The village lies 8 miles north east of Coventry, 6 miles south east of Nuneaton, and 4 miles from Hinckley. It is said that when looking east from Wolvey, the next highest point lies in the Ural Mountains. The parish includes the hamlets of Bramcote, Copson Parva, and Smockington.
St John the Baptist
Wolvey is thought to have been occupied by Neolithic and Bronze-age peoples. Nearby at Temple Hill is Temple Farm (now a bed & breakfast) which a site formerly occupied by a farm of the Knights Templar.
The village was called Ulveia in the Domesday Book of 1086. Aethelric held land here before the conquest.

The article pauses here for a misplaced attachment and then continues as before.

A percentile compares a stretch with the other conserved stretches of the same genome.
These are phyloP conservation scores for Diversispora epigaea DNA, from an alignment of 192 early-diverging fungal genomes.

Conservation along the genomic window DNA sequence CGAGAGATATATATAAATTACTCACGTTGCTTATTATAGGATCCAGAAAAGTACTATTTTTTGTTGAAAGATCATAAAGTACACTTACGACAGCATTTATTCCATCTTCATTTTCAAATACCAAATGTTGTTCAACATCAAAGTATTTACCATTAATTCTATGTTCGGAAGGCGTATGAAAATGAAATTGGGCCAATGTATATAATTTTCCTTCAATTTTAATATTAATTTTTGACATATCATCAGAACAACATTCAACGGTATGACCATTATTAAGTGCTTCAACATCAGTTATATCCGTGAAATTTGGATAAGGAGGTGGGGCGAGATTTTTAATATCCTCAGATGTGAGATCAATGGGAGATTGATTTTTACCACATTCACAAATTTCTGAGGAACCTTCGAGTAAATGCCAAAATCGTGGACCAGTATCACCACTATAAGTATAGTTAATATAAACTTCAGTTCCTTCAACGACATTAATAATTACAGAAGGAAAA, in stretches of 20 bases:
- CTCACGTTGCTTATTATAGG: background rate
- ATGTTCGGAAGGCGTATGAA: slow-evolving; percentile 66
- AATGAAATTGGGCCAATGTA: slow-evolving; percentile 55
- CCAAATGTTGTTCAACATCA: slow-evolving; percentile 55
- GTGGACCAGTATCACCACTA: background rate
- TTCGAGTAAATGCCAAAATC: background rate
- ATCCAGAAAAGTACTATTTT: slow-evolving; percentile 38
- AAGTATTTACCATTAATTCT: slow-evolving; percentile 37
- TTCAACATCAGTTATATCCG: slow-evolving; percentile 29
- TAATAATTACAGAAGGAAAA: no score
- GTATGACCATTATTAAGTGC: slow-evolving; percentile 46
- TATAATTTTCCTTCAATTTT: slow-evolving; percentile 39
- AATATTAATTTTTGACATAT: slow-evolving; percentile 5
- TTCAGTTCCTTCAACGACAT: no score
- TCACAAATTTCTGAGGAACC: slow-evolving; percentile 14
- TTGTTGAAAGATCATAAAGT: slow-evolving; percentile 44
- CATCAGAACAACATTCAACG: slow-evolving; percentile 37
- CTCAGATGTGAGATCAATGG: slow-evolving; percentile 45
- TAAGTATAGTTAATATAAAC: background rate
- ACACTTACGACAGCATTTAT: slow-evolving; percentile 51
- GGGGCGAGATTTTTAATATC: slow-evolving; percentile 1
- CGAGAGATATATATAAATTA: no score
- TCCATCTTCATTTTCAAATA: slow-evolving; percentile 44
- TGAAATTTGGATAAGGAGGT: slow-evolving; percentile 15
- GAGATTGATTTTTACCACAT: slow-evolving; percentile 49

There was a hermitage on Wolvey Heath, founded in the reign of Richard II, and here Edward IV was surprised by the Earl of Warwick, who conveyed him hence to Middleham castle, in Yorkshire.
In 1555 Wolvey Heath was the scene of the burning at the stake of Lady Dorothy Smythe for the murder of her husband.
It is recorded that in the Middle Ages there were twenty-seven windmills in the area.
Wolvey once had a thriving knitting industry.
The present church, which stands on the site of the Saxon Church, was rebuilt in the nineteenth century.
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